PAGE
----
Process Management and SOA/ESB capabilities in prior releases to help organizations extend
core process management technologies even further wit
h new capabilities like native support
for Electronic Data Interchange (EDI), AS2 and RFID and close alignment with the releases of
2007 Microsoft Office system and Windows Vista, including key .NET Framework technologies
such as Windows Workflow Foundatio
n and Windows Communication Foundation.

BizTalk contains a workflow engine which allows for the development of high level business process
flows.
More information regarding BizTalk can be found
here
.

SharePoint
Services
and Microsoft Office SharePoint Server (MOSS)

Microsoft SharePoint

is a multi
-
functional web based collaboration and document man
agement
platform. It is quickly becoming its
own application platform
.
Development for SharePoint is done using
.NET and Visual Studio.
SharePoin
t contains capabilities to manage lists of information

and

documents,
along with its ability to create and automatically deploy and provision web sites from templates. It also
utilizes

ASP.NET master pages and
web parts

along with containing a workflow engine and the ability to
plug in custom written code (known as “Features”).

O
ne of the beauties of SharePoint is that is creates
W
eb sites and Portals that are ASP.NET web
applications,

which makes it very open, scalable and highly reliable. MOSS adds in
Enterprise Search

and
the
Business Data Catalog

(BDC) that provides the ability to connect to Line of Business Applications
including Oracle and SAP (for example) and to develop custom providers to other complex data sources
as well
.

There are two different flavors of SharePoint


SharePoint Services

which are available
for

Windows
Server 2003 at no additional charge and
Microsoft Office SharePoint Server

(MOSS) which requires
purchase. MOSS sits on top of SharePoint Services.
Microsoft SharePoint is currently Microsoft’s fastest
growing product. MOSS is the first product to surp
ass $1 billion in sales so early in its lifecycle and is
rapidly being adopted by a number of large corporations around the world.


Windows Workflow Foundation


WF (.NET Framework 3.0)


30


Windows Workflow Foundation

is the .NET technology for creating, executing and managing workflows
in the .NET
environment.
It consists of .NET Classes, an in
-
process workflow engine and tools for Visual
Studio 2005 and 2008 for developing and testi
ng workflows.
Workflow Foundation is available for both
client and server versions of Windows.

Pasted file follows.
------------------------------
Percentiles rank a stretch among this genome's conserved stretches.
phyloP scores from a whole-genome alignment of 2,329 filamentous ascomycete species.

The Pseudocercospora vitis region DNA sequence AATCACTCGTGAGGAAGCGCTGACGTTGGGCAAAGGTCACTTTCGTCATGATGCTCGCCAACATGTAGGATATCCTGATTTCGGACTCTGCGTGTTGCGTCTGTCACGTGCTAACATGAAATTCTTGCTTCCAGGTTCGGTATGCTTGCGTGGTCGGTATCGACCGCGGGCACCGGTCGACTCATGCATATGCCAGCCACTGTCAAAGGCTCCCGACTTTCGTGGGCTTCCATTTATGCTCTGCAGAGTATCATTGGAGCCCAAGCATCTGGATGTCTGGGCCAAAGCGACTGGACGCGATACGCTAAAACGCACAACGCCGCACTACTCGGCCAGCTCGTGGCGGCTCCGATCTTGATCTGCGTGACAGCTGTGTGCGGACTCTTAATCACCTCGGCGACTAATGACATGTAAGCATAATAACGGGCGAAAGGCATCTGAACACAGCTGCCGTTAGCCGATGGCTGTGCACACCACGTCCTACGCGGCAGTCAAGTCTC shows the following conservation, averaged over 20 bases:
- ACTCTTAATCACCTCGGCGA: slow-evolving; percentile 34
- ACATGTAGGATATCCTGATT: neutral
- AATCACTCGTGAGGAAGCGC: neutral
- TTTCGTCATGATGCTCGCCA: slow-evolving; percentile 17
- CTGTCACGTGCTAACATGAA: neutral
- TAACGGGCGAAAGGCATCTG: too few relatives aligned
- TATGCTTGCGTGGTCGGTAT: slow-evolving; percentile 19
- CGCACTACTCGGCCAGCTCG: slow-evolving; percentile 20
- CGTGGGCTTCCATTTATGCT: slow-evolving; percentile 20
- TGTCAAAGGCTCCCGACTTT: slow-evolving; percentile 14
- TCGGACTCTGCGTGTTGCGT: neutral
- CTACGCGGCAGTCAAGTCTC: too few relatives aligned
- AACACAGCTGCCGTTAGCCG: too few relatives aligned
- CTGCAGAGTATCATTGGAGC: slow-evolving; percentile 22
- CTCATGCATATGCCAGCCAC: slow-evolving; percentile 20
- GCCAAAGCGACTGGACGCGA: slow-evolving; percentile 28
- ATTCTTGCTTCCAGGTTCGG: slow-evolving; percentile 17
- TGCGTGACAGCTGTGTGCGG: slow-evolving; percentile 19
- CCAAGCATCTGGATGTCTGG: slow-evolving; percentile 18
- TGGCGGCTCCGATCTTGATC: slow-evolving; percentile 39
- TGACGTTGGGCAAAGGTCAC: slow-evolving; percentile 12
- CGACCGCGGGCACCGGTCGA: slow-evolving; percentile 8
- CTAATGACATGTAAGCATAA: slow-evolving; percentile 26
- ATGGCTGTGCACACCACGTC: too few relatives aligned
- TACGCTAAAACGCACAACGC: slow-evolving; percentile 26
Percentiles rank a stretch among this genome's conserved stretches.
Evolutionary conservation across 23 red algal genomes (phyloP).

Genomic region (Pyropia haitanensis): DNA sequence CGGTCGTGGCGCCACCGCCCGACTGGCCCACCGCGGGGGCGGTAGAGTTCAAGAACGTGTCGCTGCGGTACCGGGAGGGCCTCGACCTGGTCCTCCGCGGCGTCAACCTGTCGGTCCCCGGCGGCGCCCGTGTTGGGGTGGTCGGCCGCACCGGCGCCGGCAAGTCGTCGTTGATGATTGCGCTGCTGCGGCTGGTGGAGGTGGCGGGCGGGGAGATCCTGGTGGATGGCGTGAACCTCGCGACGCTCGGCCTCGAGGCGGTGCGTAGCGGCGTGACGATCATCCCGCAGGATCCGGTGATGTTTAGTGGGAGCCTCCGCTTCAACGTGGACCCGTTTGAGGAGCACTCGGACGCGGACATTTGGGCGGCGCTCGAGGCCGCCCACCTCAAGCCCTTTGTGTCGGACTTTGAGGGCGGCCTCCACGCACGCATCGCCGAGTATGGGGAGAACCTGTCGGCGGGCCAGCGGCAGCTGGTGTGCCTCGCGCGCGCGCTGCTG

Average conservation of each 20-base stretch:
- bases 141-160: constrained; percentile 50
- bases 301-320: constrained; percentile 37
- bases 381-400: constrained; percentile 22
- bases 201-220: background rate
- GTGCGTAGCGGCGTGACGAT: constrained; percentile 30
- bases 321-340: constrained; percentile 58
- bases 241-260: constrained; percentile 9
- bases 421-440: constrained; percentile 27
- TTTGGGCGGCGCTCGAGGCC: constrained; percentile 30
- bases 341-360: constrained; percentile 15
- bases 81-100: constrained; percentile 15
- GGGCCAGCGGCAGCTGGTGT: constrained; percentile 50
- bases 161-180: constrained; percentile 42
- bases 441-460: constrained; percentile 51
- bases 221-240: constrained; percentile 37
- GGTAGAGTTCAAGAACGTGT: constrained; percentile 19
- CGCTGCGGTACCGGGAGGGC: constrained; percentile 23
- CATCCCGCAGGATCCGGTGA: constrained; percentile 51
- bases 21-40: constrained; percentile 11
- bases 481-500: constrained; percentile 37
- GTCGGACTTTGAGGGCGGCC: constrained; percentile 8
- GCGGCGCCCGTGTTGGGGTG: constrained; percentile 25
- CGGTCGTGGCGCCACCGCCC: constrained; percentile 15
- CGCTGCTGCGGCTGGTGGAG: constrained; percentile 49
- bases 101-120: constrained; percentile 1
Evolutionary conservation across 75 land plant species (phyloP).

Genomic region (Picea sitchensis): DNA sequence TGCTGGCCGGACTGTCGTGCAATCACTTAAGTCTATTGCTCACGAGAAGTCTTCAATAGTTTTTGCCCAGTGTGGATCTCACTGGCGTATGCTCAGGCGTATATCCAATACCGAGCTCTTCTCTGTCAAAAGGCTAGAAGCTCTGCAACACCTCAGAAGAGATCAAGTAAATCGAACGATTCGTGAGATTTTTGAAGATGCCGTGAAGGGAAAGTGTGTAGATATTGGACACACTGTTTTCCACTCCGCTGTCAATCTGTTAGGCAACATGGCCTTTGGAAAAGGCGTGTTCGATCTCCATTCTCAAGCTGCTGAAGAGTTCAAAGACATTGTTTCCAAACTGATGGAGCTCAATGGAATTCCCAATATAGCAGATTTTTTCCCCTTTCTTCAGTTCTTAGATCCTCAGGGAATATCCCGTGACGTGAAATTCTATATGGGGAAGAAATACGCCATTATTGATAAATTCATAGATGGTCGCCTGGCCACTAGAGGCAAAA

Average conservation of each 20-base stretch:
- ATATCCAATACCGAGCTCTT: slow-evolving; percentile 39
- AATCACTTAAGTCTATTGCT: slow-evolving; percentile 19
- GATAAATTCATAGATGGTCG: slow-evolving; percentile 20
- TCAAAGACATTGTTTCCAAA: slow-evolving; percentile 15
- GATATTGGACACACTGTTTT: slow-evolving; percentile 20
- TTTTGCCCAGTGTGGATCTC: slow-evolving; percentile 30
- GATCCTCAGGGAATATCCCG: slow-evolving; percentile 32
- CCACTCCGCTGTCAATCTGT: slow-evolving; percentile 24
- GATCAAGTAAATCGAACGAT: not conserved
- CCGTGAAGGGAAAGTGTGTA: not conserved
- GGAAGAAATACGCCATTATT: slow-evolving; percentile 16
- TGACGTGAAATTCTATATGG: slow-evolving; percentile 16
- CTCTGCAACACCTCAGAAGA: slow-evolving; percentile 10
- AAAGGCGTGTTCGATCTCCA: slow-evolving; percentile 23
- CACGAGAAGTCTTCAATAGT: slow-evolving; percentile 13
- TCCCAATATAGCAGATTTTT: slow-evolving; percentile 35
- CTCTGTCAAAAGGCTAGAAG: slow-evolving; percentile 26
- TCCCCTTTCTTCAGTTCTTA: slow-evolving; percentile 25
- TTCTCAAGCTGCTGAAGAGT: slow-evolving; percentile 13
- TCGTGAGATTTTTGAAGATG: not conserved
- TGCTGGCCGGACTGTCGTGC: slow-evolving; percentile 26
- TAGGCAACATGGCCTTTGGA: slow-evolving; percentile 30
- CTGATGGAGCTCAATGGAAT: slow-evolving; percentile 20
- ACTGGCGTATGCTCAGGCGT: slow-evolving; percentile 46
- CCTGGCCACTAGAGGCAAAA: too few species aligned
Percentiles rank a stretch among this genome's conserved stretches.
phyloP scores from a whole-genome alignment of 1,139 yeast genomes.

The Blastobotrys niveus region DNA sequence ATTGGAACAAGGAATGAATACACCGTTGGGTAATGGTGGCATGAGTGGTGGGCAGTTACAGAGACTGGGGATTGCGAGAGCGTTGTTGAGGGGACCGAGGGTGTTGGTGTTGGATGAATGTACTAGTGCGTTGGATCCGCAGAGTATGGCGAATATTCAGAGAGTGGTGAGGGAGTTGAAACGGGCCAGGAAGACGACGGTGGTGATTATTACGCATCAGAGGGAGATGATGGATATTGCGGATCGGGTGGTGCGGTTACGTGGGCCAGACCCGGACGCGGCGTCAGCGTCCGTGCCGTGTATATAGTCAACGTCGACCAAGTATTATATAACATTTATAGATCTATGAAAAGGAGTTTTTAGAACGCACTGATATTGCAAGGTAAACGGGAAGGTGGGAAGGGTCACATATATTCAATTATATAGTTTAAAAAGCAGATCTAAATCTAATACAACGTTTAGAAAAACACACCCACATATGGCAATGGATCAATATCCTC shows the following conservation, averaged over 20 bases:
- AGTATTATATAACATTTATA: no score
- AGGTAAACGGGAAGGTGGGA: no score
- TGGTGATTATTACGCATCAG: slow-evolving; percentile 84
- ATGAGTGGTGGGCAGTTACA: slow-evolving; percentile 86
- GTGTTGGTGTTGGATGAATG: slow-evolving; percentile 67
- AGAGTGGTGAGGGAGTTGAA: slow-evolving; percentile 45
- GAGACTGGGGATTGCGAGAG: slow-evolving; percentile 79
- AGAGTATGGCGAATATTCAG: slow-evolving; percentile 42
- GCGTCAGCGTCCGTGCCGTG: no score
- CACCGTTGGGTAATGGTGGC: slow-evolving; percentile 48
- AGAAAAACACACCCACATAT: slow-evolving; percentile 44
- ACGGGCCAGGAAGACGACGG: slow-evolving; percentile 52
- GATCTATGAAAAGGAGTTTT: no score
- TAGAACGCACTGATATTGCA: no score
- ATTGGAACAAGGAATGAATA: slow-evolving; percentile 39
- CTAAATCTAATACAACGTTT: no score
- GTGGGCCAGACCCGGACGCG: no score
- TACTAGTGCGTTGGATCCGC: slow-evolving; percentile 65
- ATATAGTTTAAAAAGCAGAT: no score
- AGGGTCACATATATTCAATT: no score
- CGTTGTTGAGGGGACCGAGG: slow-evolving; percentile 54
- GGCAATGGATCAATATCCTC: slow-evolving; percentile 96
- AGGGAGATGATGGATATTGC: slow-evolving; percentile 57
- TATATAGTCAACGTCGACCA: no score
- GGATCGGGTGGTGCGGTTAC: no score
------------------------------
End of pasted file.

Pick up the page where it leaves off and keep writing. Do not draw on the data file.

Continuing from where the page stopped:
Windows Workflow Foundation includes support for both system workflow and human workflow across
a wide range of scenarios including: workflow within line of bus
iness applications, user interface page
-
flow, document
-
centric workflow, human workflow, composite workflow for service oriented
applications, business rule driven workflow and workflow for systems management.

(
more
)

Like WPF, WF produces Extensible Application Markup Language (
XAML
) which is an XML based
language for declaring values and objects u
sed to initialize such and map them directly to run time
objects in the .NET CLR. Additionally, WF workflows may be created using .NET programming languages
such as C# and VB.NET with tools in Visual Studio to assist such.

Microsoft’s highly successful Sha
rePoint product ships with WF as the default workflow engine, although
other workflow engines can be plugged into SharePoint. However, one of the
current

complaints
regarding Microsoft making
WF

the preferred Workflow engine in .NET relates to the BizTalk
product.
Because BizTalk has been in the marketplace for several years, it already had its own workflow engine
and as I understand the current
BizTalk

2006 product does not utilize the newer .NET WF. It appears that
the next major release of BizTalk will e
ncompass the WF engine. In the meantime, there is a good article
explaining the issues and offering guidance regarding such
here
.

CardSpace (.NET Framework 3.0)

CardSpace is Microsoft’s
new
approach to identity management and protection. The general idea is to
store information about users into personal digitized cards. Users can create different versions of their
identities (some with more information than others) and even control what i
nformation is surfaced to
those requesting a digital identity card. It provides technology to prevent intrusion and spoofing.
More
information can be found
here
.

Smart Clients an
d Click Once Deployment

Smart Client applications

attempt to combine the best of the Web and the Desktop worlds. They are
applications distributed through the web that execute on the Desktop machin
e. In doing so, they utilize
local Desktop resources which means they can be fully graphical (not limited to typical browser based
GUI’s) and can often be much higher performing.

There is an excellent